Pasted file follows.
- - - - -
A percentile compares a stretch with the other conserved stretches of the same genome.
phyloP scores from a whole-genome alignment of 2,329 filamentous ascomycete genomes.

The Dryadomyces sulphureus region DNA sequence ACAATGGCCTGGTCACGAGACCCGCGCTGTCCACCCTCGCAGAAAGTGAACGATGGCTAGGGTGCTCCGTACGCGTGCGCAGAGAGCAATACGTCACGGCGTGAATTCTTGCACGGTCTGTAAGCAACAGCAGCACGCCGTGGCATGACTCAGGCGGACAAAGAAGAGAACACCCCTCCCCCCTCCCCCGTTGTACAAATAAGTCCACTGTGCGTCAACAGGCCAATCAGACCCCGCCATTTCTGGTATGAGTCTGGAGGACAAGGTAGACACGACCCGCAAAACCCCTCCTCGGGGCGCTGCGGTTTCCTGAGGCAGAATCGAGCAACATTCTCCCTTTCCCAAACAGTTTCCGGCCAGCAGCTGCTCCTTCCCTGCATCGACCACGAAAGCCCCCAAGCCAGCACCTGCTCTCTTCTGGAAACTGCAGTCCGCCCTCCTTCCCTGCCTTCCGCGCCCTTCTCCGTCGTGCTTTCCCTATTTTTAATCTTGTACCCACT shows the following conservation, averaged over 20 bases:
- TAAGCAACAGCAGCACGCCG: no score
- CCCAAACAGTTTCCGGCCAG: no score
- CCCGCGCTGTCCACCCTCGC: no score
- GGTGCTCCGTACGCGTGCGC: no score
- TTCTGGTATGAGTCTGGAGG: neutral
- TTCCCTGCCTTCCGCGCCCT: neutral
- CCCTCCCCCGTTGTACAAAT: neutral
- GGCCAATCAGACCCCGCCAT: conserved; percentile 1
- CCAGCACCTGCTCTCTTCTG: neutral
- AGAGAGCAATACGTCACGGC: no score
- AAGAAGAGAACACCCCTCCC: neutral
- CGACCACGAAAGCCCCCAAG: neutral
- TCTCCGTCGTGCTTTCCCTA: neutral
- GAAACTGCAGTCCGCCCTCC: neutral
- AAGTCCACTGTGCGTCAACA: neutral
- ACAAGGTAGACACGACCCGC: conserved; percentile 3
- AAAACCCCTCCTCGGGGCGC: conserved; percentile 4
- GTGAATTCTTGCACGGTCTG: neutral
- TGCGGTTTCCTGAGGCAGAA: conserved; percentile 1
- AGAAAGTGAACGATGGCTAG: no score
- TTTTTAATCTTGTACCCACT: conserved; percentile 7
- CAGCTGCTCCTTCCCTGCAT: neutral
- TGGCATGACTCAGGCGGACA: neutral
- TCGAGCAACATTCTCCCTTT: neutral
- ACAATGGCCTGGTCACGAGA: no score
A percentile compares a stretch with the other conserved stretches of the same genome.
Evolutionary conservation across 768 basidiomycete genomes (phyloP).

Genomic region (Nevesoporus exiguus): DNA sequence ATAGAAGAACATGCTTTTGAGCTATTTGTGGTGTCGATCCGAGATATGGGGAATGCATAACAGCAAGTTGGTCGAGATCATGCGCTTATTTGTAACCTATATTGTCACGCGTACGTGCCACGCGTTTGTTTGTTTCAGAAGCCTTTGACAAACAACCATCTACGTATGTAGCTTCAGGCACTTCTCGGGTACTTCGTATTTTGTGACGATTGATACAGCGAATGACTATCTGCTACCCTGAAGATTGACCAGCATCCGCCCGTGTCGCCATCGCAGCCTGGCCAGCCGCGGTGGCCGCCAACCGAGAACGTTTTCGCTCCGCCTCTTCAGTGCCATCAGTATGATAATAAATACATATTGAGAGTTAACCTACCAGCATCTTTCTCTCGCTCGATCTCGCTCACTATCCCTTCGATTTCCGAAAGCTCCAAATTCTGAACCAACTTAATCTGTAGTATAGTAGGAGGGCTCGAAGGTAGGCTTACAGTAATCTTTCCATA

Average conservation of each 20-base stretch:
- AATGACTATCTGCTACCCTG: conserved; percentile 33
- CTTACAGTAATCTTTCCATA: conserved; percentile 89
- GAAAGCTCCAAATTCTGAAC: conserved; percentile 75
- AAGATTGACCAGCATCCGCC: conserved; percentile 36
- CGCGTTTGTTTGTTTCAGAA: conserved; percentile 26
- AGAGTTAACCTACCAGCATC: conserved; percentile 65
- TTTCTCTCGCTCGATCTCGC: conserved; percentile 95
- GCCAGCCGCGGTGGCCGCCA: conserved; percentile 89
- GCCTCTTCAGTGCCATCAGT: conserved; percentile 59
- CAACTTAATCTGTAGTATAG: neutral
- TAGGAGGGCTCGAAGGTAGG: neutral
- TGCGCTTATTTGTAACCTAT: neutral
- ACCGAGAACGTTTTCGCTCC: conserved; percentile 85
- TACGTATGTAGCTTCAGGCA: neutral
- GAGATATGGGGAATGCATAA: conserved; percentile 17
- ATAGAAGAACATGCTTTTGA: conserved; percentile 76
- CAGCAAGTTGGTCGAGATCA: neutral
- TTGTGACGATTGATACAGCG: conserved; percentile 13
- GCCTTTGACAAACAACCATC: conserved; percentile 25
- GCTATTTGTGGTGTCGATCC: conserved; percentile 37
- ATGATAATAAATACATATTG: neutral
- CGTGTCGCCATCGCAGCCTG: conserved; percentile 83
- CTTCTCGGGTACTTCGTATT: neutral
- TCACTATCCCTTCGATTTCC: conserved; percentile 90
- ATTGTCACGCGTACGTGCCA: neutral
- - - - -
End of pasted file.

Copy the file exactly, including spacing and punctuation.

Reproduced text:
A percentile compares a stretch with the other conserved stretches of the same genome.
phyloP scores from a whole-genome alignment of 2,329 filamentous ascomycete genomes.

The Dryadomyces sulphureus region DNA sequence ACAATGGCCTGGTCACGAGACCCGCGCTGTCCACCCTCGCAGAAAGTGAACGATGGCTAGGGTGCTCCGTACGCGTGCGCAGAGAGCAATACGTCACGGCGTGAATTCTTGCACGGTCTGTAAGCAACAGCAGCACGCCGTGGCATGACTCAGGCGGACAAAGAAGAGAACACCCCTCCCCCCTCCCCCGTTGTACAAATAAGTCCACTGTGCGTCAACAGGCCAATCAGACCCCGCCATTTCTGGTATGAGTCTGGAGGACAAGGTAGACACGACCCGCAAAACCCCTCCTCGGGGCGCTGCGGTTTCCTGAGGCAGAATCGAGCAACATTCTCCCTTTCCCAAACAGTTTCCGGCCAGCAGCTGCTCCTTCCCTGCATCGACCACGAAAGCCCCCAAGCCAGCACCTGCTCTCTTCTGGAAACTGCAGTCCGCCCTCCTTCCCTGCCTTCCGCGCCCTTCTCCGTCGTGCTTTCCCTATTTTTAATCTTGTACCCACT shows the following conservation, averaged over 20 bases:
- TAAGCAACAGCAGCACGCCG: no score
- CCCAAACAGTTTCCGGCCAG: no score
- CCCGCGCTGTCCACCCTCGC: no score
- GGTGCTCCGTACGCGTGCGC: no score
- TTCTGGTATGAGTCTGGAGG: neutral
- TTCCCTGCCTTCCGCGCCCT: neutral
- CCCTCCCCCGTTGTACAAAT: neutral
- GGCCAATCAGACCCCGCCAT: conserved; percentile 1
- CCAGCACCTGCTCTCTTCTG: neutral
- AGAGAGCAATACGTCACGGC: no score
- AAGAAGAGAACACCCCTCCC: neutral
- CGACCACGAAAGCCCCCAAG: neutral
- TCTCCGTCGTGCTTTCCCTA: neutral
- GAAACTGCAGTCCGCCCTCC: neutral
- AAGTCCACTGTGCGTCAACA: neutral
- ACAAGGTAGACACGACCCGC: conserved; percentile 3
- AAAACCCCTCCTCGGGGCGC: conserved; percentile 4
- GTGAATTCTTGCACGGTCTG: neutral
- TGCGGTTTCCTGAGGCAGAA: conserved; percentile 1
- AGAAAGTGAACGATGGCTAG: no score
- TTTTTAATCTTGTACCCACT: conserved; percentile 7
- CAGCTGCTCCTTCCCTGCAT: neutral
- TGGCATGACTCAGGCGGACA: neutral
- TCGAGCAACATTCTCCCTTT: neutral
- ACAATGGCCTGGTCACGAGA: no score
A percentile compares a stretch with the other conserved stretches of the same genome.
Evolutionary conservation across 768 basidiomycete genomes (phyloP).

Genomic region (Nevesoporus exiguus): DNA sequence ATAGAAGAACATGCTTTTGAGCTATTTGTGGTGTCGATCCGAGATATGGGGAATGCATAACAGCAAGTTGGTCGAGATCATGCGCTTATTTGTAACCTATATTGTCACGCGTACGTGCCACGCGTTTGTTTGTTTCAGAAGCCTTTGACAAACAACCATCTACGTATGTAGCTTCAGGCACTTCTCGGGTACTTCGTATTTTGTGACGATTGATACAGCGAATGACTATCTGCTACCCTGAAGATTGACCAGCATCCGCCCGTGTCGCCATCGCAGCCTGGCCAGCCGCGGTGGCCGCCAACCGAGAACGTTTTCGCTCCGCCTCTTCAGTGCCATCAGTATGATAATAAATACATATTGAGAGTTAACCTACCAGCATCTTTCTCTCGCTCGATCTCGCTCACTATCCCTTCGATTTCCGAAAGCTCCAAATTCTGAACCAACTTAATCTGTAGTATAGTAGGAGGGCTCGAAGGTAGGCTTACAGTAATCTTTCCATA

Average conservation of each 20-base stretch:
- AATGACTATCTGCTACCCTG: conserved; percentile 33
- CTTACAGTAATCTTTCCATA: conserved; percentile 89
- GAAAGCTCCAAATTCTGAAC: conserved; percentile 75
- AAGATTGACCAGCATCCGCC: conserved; percentile 36
- CGCGTTTGTTTGTTTCAGAA: conserved; percentile 26
- AGAGTTAACCTACCAGCATC: conserved; percentile 65
- TTTCTCTCGCTCGATCTCGC: conserved; percentile 95
- GCCAGCCGCGGTGGCCGCCA: conserved; percentile 89
- GCCTCTTCAGTGCCATCAGT: conserved; percentile 59
- CAACTTAATCTGTAGTATAG: neutral
- TAGGAGGGCTCGAAGGTAGG: neutral
- TGCGCTTATTTGTAACCTAT: neutral
- ACCGAGAACGTTTTCGCTCC: conserved; percentile 85
- TACGTATGTAGCTTCAGGCA: neutral
- GAGATATGGGGAATGCATAA: conserved; percentile 17
- ATAGAAGAACATGCTTTTGA: conserved; percentile 76
- CAGCAAGTTGGTCGAGATCA: neutral
- TTGTGACGATTGATACAGCG: conserved; percentile 13
- GCCTTTGACAAACAACCATC: conserved; percentile 25
- GCTATTTGTGGTGTCGATCC: conserved; percentile 37
- ATGATAATAAATACATATTG: neutral
- CGTGTCGCCATCGCAGCCTG: conserved; percentile 83
- CTTCTCGGGTACTTCGTATT: neutral
- TCACTATCCCTTCGATTTCC: conserved; percentile 90
- ATTGTCACGCGTACGTGCCA: neutral